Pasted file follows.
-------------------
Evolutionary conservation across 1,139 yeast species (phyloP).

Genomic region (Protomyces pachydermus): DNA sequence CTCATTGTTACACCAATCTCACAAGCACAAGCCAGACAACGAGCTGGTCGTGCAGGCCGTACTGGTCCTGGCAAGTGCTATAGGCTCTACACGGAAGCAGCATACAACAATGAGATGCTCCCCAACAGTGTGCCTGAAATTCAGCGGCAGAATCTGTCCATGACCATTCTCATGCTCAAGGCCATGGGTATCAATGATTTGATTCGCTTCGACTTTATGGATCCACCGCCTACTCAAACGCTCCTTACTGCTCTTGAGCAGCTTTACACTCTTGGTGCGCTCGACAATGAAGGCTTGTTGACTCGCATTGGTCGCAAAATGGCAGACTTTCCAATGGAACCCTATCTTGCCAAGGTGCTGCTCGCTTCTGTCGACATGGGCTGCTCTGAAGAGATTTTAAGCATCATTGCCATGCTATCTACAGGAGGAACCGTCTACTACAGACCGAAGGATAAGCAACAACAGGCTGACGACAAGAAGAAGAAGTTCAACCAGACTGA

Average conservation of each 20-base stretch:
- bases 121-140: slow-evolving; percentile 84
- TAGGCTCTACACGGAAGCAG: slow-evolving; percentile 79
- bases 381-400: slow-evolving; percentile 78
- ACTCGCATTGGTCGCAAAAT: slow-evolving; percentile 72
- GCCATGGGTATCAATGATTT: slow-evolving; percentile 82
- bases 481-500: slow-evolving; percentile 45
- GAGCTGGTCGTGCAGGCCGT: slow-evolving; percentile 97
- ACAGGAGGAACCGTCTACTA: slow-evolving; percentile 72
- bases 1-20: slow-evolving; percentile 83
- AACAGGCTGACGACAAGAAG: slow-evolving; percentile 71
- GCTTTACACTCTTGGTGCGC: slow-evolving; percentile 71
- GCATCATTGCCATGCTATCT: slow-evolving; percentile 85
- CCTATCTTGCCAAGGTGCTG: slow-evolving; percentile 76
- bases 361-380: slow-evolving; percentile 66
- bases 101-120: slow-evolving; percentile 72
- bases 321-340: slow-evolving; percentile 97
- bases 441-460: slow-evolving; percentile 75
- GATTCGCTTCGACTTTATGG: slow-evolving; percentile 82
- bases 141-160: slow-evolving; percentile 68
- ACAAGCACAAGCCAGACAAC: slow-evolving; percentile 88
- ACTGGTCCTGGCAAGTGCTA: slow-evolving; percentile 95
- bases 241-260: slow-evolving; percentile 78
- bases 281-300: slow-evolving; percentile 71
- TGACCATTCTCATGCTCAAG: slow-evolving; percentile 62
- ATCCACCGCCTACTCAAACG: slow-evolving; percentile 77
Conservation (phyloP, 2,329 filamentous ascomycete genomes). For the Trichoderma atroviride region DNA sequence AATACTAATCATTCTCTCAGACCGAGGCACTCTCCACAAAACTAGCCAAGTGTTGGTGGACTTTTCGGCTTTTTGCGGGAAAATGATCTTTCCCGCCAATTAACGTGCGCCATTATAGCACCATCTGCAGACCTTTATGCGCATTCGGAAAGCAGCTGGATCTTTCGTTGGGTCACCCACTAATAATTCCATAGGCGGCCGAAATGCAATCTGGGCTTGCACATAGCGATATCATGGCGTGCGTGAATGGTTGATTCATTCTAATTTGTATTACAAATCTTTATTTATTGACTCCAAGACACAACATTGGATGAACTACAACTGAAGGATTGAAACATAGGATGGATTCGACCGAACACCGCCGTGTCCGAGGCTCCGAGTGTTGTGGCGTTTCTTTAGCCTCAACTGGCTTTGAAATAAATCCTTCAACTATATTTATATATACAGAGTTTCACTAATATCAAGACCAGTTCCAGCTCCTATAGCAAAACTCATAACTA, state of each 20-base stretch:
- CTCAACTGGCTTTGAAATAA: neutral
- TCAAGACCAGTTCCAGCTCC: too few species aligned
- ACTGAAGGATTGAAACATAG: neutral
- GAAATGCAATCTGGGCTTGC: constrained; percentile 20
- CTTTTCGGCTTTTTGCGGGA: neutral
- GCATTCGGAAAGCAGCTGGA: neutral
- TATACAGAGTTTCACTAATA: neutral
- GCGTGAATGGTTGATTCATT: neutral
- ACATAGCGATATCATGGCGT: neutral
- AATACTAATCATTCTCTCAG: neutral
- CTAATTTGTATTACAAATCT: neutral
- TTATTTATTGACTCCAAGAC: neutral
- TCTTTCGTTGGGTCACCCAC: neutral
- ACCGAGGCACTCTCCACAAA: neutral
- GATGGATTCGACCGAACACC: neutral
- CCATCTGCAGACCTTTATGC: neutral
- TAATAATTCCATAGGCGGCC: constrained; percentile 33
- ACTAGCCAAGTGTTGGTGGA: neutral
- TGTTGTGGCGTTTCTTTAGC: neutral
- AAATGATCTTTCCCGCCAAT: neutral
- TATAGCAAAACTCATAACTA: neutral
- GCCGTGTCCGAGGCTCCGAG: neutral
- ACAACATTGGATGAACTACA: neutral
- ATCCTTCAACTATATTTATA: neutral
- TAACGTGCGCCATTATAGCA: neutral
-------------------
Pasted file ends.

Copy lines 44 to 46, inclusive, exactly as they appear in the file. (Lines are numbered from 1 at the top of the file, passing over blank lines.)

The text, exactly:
- GATGGATTCGACCGAACACC: neutral
- CCATCTGCAGACCTTTATGC: neutral
- TAATAATTCCATAGGCGGCC: constrained; percentile 33